Forums Archive RPGMP3 Chatter Fashionista Gamers Science fiction as a trend?

Viewing 15 posts - 1 through 15 (of 19 total)
  • Author
    Posts
  • #556644
    MorkilRocks
    • Posts : 873
    • Gelatinous Cube

    How far reaching is the Science Fiction genre? Futuristic, almost inconceivable, visions from 60 years ago are now commonplace as the multitentacled touch of science fiction attaches itself to several aspects of daily, technological life. But, is Sci Fi a conceivable trend in fashion? Witness these looks from the most recent Russian Fashion Week:

    5596255496_b652033389.jpg

    5595567273_26e1f19bbc.jpg

    I have a very “live and let live” attitude to the way people dress. If you like what you wear, then, wear it. There are several designers that have attached themselves to some aspect of science fiction. Gareth Pugh, Thierry Mugler, Claude Montana and Maria Cornejo all have a ribbon of science fiction that runs through their work. Even on a public outlet like Etsy.com, there are several people making wearable accessories devoted to H.P. Lovecraft’s Cthulhu, Tolkien’s Hobbits and H. G, Wells’ (et al) vision of steampunk.

    Are Sci Fi accoutrements viable accessories and/or looks for modern ready to wear? How feasible is it for a woman/man living in 2011 to dress like this and not feel out of place? Should this futuristic vision of design be relegated to role playing, conventions, cos-play and fantasy events?

    Your thoughts are welcome…

    #628694
    wolfsnap
    • Posts : 470
    • Thri-kreen

    My own experience is that people just don’t dress up anymore. You rarely see anything besides:

    Bland Business attire

    Bland Business Casual

    Jeans and Tees

    I’m guilty myself – of course, I’m older and much more sedate now than I was in my youth, so comfort tends to be the deciding factor over making any kind of a statement.

    As for Sci-Fi: I think there will always be a small market for that kind of thing, but it’s for people who want to push the envelope. In my younger days I had a MUCH more interesting wardrobe – I wore unusual items, and I did sometimes feel out of place, but it was intentional. These days I couldn’t get away with it – I’m no longer young or thin enough. 😛

    #628695
    Ieqo
    • Posts : 1090
    • Owlbear
    MorkilRocks wrote:
    Are Sci Fi accoutrements viable accessories and/or looks for modern ready to wear? How feasible is it for a woman/man living in 2011 to dress like this and not feel out of place? Should this futuristic vision of design be relegated to role playing, conventions, cos-play and fantasy events?

    Your thoughts are welcome…

    Like almost everything, I’d say it depends on the venue; one can get away with wearing a lot of stuff in Tokyo or Hollywood that would make them victims of hate crime in Chattanooga, for example. 😛

    My own philsophy (there’s that dirty word again…) is this: wear whatever you want, just don’t go whining to the ACLU if I choose to laugh at you.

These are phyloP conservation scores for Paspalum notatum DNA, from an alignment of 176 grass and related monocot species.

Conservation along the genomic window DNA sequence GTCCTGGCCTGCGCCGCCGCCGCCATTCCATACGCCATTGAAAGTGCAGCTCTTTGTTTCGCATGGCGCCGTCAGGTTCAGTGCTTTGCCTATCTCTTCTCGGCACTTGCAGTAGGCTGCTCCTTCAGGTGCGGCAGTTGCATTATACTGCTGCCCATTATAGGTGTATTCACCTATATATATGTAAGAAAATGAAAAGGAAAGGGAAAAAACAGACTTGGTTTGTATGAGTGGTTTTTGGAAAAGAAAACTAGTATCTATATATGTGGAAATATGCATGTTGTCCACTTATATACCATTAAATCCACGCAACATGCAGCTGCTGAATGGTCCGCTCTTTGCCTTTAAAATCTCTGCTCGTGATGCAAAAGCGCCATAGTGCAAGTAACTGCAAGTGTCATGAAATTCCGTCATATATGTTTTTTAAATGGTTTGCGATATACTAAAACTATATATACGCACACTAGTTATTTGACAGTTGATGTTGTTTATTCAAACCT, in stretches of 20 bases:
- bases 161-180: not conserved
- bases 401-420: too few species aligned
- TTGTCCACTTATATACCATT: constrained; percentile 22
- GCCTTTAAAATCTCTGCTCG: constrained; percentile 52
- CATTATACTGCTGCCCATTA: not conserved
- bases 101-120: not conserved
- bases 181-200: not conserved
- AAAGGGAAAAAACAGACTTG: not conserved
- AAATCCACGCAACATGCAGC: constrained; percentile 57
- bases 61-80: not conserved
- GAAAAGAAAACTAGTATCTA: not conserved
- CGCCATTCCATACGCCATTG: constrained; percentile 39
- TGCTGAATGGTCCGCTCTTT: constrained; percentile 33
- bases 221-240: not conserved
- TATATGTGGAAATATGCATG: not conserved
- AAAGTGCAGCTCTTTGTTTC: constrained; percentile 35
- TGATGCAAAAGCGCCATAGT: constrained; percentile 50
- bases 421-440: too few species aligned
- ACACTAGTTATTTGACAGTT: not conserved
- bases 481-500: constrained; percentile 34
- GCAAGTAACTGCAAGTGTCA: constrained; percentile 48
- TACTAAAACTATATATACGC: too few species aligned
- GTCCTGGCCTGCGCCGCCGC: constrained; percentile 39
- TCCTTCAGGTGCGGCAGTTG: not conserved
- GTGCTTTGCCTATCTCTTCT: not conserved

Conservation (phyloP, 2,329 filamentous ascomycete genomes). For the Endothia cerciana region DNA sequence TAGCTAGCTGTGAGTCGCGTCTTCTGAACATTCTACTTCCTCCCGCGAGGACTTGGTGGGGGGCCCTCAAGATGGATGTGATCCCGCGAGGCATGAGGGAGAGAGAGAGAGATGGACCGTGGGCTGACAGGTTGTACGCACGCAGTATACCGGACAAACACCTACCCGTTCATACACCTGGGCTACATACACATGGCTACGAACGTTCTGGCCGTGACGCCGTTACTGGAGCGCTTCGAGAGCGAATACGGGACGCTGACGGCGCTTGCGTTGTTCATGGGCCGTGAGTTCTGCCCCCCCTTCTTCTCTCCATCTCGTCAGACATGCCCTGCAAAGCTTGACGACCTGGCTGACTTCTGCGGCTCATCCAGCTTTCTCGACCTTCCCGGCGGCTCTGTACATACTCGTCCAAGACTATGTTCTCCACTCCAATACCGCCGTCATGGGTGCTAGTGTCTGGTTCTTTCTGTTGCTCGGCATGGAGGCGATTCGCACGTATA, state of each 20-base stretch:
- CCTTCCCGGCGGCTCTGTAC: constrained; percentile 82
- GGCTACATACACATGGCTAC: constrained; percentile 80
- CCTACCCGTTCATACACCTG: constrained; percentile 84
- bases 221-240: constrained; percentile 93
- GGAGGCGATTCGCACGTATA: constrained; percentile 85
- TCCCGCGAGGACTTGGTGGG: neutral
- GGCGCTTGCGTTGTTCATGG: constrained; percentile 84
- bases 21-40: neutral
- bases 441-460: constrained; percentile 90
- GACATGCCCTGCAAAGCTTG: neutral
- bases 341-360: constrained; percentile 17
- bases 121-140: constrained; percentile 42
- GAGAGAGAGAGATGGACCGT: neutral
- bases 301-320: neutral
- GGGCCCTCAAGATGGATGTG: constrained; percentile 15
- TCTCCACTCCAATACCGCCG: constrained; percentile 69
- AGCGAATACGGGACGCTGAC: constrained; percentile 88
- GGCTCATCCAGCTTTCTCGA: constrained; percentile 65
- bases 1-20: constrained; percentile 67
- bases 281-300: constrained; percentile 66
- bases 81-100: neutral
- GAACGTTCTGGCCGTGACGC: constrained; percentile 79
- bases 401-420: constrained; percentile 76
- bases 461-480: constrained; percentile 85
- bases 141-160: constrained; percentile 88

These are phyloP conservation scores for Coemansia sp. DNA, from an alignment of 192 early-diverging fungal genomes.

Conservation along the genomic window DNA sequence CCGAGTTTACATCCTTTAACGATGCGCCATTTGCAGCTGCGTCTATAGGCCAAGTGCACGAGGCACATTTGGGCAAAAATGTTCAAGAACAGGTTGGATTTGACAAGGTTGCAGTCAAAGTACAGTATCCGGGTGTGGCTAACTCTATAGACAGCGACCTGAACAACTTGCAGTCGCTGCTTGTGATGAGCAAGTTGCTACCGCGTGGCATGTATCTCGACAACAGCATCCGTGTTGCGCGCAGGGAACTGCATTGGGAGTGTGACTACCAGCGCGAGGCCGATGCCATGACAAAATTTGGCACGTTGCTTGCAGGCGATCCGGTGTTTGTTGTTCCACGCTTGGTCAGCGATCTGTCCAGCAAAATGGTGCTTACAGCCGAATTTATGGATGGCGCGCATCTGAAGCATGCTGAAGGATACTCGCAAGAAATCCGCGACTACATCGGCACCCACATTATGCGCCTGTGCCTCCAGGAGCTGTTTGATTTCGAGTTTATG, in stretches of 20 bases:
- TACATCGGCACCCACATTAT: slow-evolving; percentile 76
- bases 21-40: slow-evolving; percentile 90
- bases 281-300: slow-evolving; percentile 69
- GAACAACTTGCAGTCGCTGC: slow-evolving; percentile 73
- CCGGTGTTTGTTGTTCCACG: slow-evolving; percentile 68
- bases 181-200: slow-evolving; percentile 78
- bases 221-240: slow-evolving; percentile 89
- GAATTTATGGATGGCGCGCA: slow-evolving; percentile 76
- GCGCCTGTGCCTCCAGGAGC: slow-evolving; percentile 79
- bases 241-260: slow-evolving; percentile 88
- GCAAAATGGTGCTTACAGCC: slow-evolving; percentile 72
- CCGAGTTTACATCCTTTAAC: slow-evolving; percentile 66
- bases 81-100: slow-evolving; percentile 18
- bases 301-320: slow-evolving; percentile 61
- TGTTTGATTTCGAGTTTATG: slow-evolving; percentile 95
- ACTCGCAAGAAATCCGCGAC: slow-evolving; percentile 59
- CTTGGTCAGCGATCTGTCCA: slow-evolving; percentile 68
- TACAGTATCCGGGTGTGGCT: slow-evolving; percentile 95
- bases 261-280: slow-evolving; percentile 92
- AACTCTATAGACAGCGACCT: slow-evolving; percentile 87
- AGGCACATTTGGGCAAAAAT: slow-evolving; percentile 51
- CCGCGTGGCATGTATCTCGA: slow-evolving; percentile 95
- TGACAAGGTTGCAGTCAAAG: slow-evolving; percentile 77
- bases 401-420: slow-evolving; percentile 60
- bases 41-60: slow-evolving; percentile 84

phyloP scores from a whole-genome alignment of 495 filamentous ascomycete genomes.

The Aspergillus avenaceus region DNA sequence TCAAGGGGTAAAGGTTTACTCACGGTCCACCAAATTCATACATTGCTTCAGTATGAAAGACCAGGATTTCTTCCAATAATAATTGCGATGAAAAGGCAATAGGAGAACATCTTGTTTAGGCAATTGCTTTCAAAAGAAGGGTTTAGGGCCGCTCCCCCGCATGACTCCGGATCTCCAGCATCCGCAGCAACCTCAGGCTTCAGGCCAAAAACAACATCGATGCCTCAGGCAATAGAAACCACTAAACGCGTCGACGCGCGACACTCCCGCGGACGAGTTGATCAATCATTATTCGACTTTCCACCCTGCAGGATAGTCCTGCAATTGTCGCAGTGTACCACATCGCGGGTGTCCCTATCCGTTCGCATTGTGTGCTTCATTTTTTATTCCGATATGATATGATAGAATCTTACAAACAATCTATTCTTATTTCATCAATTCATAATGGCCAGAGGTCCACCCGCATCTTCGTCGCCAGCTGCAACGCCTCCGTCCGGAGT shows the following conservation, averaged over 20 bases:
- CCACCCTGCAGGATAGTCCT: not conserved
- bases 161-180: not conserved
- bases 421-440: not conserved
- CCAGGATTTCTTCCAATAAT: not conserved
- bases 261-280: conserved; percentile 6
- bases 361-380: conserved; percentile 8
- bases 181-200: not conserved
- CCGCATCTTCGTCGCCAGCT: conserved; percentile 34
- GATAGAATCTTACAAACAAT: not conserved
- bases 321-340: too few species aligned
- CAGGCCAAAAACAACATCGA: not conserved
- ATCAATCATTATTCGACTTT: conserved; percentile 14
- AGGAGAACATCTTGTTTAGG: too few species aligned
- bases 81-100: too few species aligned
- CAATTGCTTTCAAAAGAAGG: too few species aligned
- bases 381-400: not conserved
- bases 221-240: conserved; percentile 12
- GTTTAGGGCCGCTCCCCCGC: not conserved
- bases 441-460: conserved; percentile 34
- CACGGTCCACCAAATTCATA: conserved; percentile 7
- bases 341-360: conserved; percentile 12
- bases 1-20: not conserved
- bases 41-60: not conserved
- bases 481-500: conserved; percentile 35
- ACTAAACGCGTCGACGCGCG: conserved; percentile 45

#628696
    undecided44
    • Posts : 73
    • Bullywug
    MorkilRocks wrote:

    — snip —

    Are Sci Fi accoutrements viable accessories and/or looks for modern ready to wear? How feasible is it for a woman/man living in 2011 to dress like this and not feel out of place? Should this futuristic vision of design be relegated to role playing, conventions, cos-play and fantasy events?

    Your thoughts are welcome…

    I think the US society in particular is not ready for the sort of everyday wear that is common in sci-fi settings, though they seem to welcome the sort of hand-held technology that is pervasive in same. Though I’m certain that the Romans would have had no interest in hoop skirts, and Elizabethan englishmen would have been knocked out by a modern mini-skirt, while the Elizabethan woman would simply speak derisively about it’s wearer to her sister.

    I couldn’t tell you what forward looking followers of fashion from fourty years ago predicted about today with their collections, though I would imagine that the accuracy observed between those designs and present day would roughly coincide with today’s collections and the eventual fashion in years to come.

    Alternatively: bah, it’s just the crazy Russians. I won’t believe it til they’re wearing it in Paris and London.

    #628697
    MorkilRocks
    • Posts : 873
    • Gelatinous Cube
    Quote:
    Alternatively: bah, it’s just the crazy Russians. I won’t believe it til they’re wearing it in Paris and London

    Shown in Paris (Gareth Pugh)- Fall 2008

    5597958520_30572e596c.jpg

    Shown in Paris (Balenciaga)- Fall 2007

    5597378351_f0fb5528d5.jpg

    Shown in Paris (Rick Owens) – Spring 2011

    5597958540_8c0d94d4ac.jpg

    I do concur with what has been said so far. A: it is a matter of personal choice, B: What one wears is always fodder for public ridicule and C: clothing is a barometer of civilization.

    G 😀

    #628698
    Hal
    Admin
    • Posts : 7754
    • Treant

    I think it all depends in the type of science fiction you are looking at (or reading).

    If you look at more of the “serious” science fiction fashion is almost totally subsumed by utility and comfort. The idea that technology can be included into garments leads them more towards utility.

    Then you generally have the super rich set who are still setting the trend and pulling fashion into the realms of high tech body modifications and the like.

    I would suggest that we are more likely to be wearing a nice comfy jumpsuit than a cyberpunk inspired street samurai costume in the future.

    It all depends in whether you think we are heading for Utopia or Distopia

    🙂